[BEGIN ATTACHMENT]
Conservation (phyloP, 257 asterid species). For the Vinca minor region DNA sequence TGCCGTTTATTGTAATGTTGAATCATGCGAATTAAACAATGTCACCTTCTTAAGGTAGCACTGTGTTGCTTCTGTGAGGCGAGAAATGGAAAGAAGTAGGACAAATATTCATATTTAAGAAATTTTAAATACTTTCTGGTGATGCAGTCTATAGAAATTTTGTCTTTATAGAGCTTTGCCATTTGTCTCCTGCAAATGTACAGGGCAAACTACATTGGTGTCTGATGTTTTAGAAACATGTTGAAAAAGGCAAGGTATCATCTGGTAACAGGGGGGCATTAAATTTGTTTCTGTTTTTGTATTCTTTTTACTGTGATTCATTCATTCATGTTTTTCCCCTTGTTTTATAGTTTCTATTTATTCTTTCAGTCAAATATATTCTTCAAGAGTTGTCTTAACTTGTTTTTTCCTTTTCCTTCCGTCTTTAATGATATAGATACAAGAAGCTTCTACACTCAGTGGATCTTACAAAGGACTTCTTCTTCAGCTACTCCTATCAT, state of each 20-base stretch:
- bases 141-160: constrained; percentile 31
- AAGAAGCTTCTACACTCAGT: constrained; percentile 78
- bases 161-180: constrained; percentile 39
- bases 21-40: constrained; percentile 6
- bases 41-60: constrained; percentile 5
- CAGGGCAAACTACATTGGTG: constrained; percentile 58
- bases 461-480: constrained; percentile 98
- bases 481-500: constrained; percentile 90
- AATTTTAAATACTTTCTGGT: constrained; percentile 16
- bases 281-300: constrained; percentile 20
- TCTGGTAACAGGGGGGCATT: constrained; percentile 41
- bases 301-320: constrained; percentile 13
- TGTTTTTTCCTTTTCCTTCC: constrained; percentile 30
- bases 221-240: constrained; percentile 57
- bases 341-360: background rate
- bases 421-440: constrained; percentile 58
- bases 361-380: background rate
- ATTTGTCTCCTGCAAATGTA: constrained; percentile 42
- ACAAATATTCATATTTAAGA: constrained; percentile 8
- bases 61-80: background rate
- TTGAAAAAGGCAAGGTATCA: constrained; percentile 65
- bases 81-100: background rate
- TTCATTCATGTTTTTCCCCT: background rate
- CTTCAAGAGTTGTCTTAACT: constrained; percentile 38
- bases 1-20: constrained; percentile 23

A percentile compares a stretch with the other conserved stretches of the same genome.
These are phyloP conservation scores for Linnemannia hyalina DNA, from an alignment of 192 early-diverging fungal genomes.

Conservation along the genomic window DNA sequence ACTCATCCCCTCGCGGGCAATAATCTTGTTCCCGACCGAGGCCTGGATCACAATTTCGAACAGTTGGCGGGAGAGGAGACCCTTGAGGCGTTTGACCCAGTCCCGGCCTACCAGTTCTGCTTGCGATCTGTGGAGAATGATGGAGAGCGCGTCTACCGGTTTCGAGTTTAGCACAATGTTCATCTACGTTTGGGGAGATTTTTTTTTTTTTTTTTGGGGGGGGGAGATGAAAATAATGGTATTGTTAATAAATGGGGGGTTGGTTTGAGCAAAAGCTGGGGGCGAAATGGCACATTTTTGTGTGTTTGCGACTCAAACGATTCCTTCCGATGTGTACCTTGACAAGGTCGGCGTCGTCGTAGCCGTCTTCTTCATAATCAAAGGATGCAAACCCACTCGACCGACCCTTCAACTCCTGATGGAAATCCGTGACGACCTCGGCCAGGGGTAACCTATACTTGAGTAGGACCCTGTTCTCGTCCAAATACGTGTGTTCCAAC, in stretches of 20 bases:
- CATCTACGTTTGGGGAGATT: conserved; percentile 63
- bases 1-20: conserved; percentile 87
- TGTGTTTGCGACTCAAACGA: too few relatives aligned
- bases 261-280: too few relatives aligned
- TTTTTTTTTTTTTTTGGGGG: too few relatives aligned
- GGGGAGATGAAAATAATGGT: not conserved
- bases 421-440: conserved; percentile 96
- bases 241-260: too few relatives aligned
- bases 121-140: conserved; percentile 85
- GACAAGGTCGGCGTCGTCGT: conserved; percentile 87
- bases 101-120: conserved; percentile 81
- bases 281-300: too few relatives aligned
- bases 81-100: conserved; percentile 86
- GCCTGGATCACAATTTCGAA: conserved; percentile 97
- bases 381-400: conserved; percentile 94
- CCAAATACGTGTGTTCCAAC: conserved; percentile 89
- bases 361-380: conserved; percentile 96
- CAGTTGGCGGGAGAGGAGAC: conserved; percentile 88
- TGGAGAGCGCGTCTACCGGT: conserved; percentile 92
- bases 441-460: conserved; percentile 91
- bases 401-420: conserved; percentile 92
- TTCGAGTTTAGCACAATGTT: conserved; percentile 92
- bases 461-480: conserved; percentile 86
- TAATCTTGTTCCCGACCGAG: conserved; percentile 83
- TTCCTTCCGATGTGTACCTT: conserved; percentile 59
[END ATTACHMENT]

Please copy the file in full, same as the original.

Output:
Conservation (phyloP, 257 asterid species). For the Vinca minor region DNA sequence TGCCGTTTATTGTAATGTTGAATCATGCGAATTAAACAATGTCACCTTCTTAAGGTAGCACTGTGTTGCTTCTGTGAGGCGAGAAATGGAAAGAAGTAGGACAAATATTCATATTTAAGAAATTTTAAATACTTTCTGGTGATGCAGTCTATAGAAATTTTGTCTTTATAGAGCTTTGCCATTTGTCTCCTGCAAATGTACAGGGCAAACTACATTGGTGTCTGATGTTTTAGAAACATGTTGAAAAAGGCAAGGTATCATCTGGTAACAGGGGGGCATTAAATTTGTTTCTGTTTTTGTATTCTTTTTACTGTGATTCATTCATTCATGTTTTTCCCCTTGTTTTATAGTTTCTATTTATTCTTTCAGTCAAATATATTCTTCAAGAGTTGTCTTAACTTGTTTTTTCCTTTTCCTTCCGTCTTTAATGATATAGATACAAGAAGCTTCTACACTCAGTGGATCTTACAAAGGACTTCTTCTTCAGCTACTCCTATCAT, state of each 20-base stretch:
- bases 141-160: constrained; percentile 31
- AAGAAGCTTCTACACTCAGT: constrained; percentile 78
- bases 161-180: constrained; percentile 39
- bases 21-40: constrained; percentile 6
- bases 41-60: constrained; percentile 5
- CAGGGCAAACTACATTGGTG: constrained; percentile 58
- bases 461-480: constrained; percentile 98
- bases 481-500: constrained; percentile 90
- AATTTTAAATACTTTCTGGT: constrained; percentile 16
- bases 281-300: constrained; percentile 20
- TCTGGTAACAGGGGGGCATT: constrained; percentile 41
- bases 301-320: constrained; percentile 13
- TGTTTTTTCCTTTTCCTTCC: constrained; percentile 30
- bases 221-240: constrained; percentile 57
- bases 341-360: background rate
- bases 421-440: constrained; percentile 58
- bases 361-380: background rate
- ATTTGTCTCCTGCAAATGTA: constrained; percentile 42
- ACAAATATTCATATTTAAGA: constrained; percentile 8
- bases 61-80: background rate
- TTGAAAAAGGCAAGGTATCA: constrained; percentile 65
- bases 81-100: background rate
- TTCATTCATGTTTTTCCCCT: background rate
- CTTCAAGAGTTGTCTTAACT: constrained; percentile 38
- bases 1-20: constrained; percentile 23

A percentile compares a stretch with the other conserved stretches of the same genome.
These are phyloP conservation scores for Linnemannia hyalina DNA, from an alignment of 192 early-diverging fungal genomes.

Conservation along the genomic window DNA sequence ACTCATCCCCTCGCGGGCAATAATCTTGTTCCCGACCGAGGCCTGGATCACAATTTCGAACAGTTGGCGGGAGAGGAGACCCTTGAGGCGTTTGACCCAGTCCCGGCCTACCAGTTCTGCTTGCGATCTGTGGAGAATGATGGAGAGCGCGTCTACCGGTTTCGAGTTTAGCACAATGTTCATCTACGTTTGGGGAGATTTTTTTTTTTTTTTTTGGGGGGGGGAGATGAAAATAATGGTATTGTTAATAAATGGGGGGTTGGTTTGAGCAAAAGCTGGGGGCGAAATGGCACATTTTTGTGTGTTTGCGACTCAAACGATTCCTTCCGATGTGTACCTTGACAAGGTCGGCGTCGTCGTAGCCGTCTTCTTCATAATCAAAGGATGCAAACCCACTCGACCGACCCTTCAACTCCTGATGGAAATCCGTGACGACCTCGGCCAGGGGTAACCTATACTTGAGTAGGACCCTGTTCTCGTCCAAATACGTGTGTTCCAAC, in stretches of 20 bases:
- CATCTACGTTTGGGGAGATT: conserved; percentile 63
- bases 1-20: conserved; percentile 87
- TGTGTTTGCGACTCAAACGA: too few relatives aligned
- bases 261-280: too few relatives aligned
- TTTTTTTTTTTTTTTGGGGG: too few relatives aligned
- GGGGAGATGAAAATAATGGT: not conserved
- bases 421-440: conserved; percentile 96
- bases 241-260: too few relatives aligned
- bases 121-140: conserved; percentile 85
- GACAAGGTCGGCGTCGTCGT: conserved; percentile 87
- bases 101-120: conserved; percentile 81
- bases 281-300: too few relatives aligned
- bases 81-100: conserved; percentile 86
- GCCTGGATCACAATTTCGAA: conserved; percentile 97
- bases 381-400: conserved; percentile 94
- CCAAATACGTGTGTTCCAAC: conserved; percentile 89
- bases 361-380: conserved; percentile 96
- CAGTTGGCGGGAGAGGAGAC: conserved; percentile 88
- TGGAGAGCGCGTCTACCGGT: conserved; percentile 92
- bases 441-460: conserved; percentile 91
- bases 401-420: conserved; percentile 92
- TTCGAGTTTAGCACAATGTT: conserved; percentile 92
- bases 461-480: conserved; percentile 86
- TAATCTTGTTCCCGACCGAG: conserved; percentile 83
- TTCCTTCCGATGTGTACCTT: conserved; percentile 59